Frabjous

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Frabjous
Frabjous is a sculpture created by George W. Hart from laser cut aspen wood. The sculpture is constructed from elongated s-curve pieces that, when fitted together, create a swirling vortex.

Contents

Basic Description

This is an 11-inch diameter sculpture made of laser-cut wood. It is assembled from thirty identical pieces. Each is an elongated S-shaped form, with two openings.
One of the pieces for Frabjous
One of the pieces for Frabjous
It is similar geometrically to George W. Hart's piece Bouquet, but is a one-of-a-kind piece and is very different visually. The aspen is quite light in color but the laser-cut edges are a rich contrasting brown. The openings add nicely to the whirling effect. The appearance is very different as one moves around it. The name Frabjous comes from Lewis Carroll's poem Jabberwocky: "O frabjous day! Callooh! Callay!"1
Connect the two vertices with a rod
Connect the two vertices with a rod

Frabjous is featured on the Museum of Mathematics "Math Monday". You can buy the pieces to create your very own copy in the museum shop, or there is a template for the pieces on George W. Hart's website. There are many helpful guides to constructing the sculpture on the internet.

A More Mathematical Explanation

Note: understanding of this explanation requires: *Geometry

Frabjous has 20 points, forms 12 "faces" of a swirling pattern, and is in the shape of a great rhombic triacontahedron. The base shape of the piece is a dodecahedron. This information is useful in understanding how the sculpture was created.

To understand the creation of the sculpture, picture the dodecahedron in terms of a pentagon (now called the base pentagon) connected to five other pentagons by sharing a line with each one. Connect each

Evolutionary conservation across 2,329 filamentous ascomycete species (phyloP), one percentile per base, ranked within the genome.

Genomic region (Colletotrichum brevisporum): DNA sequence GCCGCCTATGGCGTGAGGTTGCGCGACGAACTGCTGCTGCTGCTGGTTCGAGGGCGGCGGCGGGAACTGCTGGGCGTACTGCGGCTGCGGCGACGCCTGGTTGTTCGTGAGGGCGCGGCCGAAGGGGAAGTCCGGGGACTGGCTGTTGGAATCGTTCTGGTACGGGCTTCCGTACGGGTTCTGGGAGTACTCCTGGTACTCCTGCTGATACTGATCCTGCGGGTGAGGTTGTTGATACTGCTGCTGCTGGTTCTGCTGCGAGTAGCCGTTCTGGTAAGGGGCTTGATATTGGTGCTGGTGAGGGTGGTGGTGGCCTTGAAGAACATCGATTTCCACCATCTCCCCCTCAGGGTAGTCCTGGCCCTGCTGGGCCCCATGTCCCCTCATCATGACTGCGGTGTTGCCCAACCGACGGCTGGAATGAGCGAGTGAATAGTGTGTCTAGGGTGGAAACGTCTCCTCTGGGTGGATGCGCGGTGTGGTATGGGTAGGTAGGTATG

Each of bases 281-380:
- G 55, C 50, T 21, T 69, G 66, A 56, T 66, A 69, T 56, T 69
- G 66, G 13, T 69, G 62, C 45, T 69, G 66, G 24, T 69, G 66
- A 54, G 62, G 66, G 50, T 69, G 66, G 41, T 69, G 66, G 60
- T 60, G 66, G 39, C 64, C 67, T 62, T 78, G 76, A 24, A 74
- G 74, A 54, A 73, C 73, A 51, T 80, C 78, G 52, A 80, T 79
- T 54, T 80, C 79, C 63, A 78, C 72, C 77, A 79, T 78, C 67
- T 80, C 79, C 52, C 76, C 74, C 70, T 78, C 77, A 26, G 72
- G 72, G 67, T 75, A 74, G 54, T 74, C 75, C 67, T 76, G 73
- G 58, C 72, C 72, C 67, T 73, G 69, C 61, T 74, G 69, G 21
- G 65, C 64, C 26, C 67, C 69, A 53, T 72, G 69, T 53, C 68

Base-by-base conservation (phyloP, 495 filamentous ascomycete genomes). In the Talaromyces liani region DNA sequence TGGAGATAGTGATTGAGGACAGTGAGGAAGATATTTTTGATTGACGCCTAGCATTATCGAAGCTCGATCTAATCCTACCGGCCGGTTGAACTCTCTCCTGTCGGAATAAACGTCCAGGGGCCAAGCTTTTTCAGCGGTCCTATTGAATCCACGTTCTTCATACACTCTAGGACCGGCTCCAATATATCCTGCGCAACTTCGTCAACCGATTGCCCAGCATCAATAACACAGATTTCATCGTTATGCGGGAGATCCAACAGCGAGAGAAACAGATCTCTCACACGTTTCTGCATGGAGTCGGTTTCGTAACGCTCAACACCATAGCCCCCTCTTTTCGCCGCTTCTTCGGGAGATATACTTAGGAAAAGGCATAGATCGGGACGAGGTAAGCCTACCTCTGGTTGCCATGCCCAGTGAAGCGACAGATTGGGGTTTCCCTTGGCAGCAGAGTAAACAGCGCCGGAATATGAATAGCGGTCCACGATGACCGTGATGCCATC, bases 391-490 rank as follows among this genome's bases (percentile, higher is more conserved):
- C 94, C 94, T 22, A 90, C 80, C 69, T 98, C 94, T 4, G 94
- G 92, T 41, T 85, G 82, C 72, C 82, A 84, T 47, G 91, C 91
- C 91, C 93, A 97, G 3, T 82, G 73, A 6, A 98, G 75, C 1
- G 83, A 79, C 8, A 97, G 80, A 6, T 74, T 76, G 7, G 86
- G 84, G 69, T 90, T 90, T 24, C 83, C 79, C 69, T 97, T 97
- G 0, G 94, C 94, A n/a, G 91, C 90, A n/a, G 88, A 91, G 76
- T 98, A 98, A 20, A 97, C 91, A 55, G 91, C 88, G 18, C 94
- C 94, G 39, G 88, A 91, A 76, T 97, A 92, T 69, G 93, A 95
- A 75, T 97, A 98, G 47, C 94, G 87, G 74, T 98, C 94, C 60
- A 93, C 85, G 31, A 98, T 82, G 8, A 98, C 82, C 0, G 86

All of the rods collide
All of the rods collide
vertex of the base pentagon to the tip of the opposite pentagon. Do this with every vertex in the dodecahedron. Unfortunately, all of the rods intersect at some point near the center. Adding two curves to the rod, one near each side, prevent the rods from
Adding the two curves
Adding the two curves
colliding and gives an interesting star pattern when looked at from the correct angle. The two openings on either end of the S-piece appear to serve no purpose other than artistic pleasure.
An aerial view of Frabjous
An aerial view of Frabjous
Frabjous from another angle
Frabjous from another angle




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About the Creator of this Image

George W. Hart graduated with a B.S. in Mathematics from MIT (1977), a M.A. in Linguistics from Indiana University (1979), and a Ph.D. in Electrical Engineering and Computer Science from MIT (1987). He has designed several geometrical pieces of art around the world, as well as helping with North America’s only Museum of Mathematics. He has worked at the MIT Lincoln Laboratory and MIT Energy Laboratory as a computer scientist, and taught at Columbia University for eight years and briefly at Hofstra Universtiy. After two years as a visiting scholar associated with the computational geometry group in the Department of Applied Mathematics and Statistics at Stony Brook, he was a research professor in the Department of Computer Science at Stony Brook (2001-2010). He is the author of over sixty scholarly articles and conference papers.



References

  • Artifacture (2012) Solving the Frabjous Sculpture: Vimeo. http://vimeo.com/34192802
  • Caroll, Lewis (1872) Jabberwocky. Through the Looking-Glass and What Alice Found There: Macmillian.





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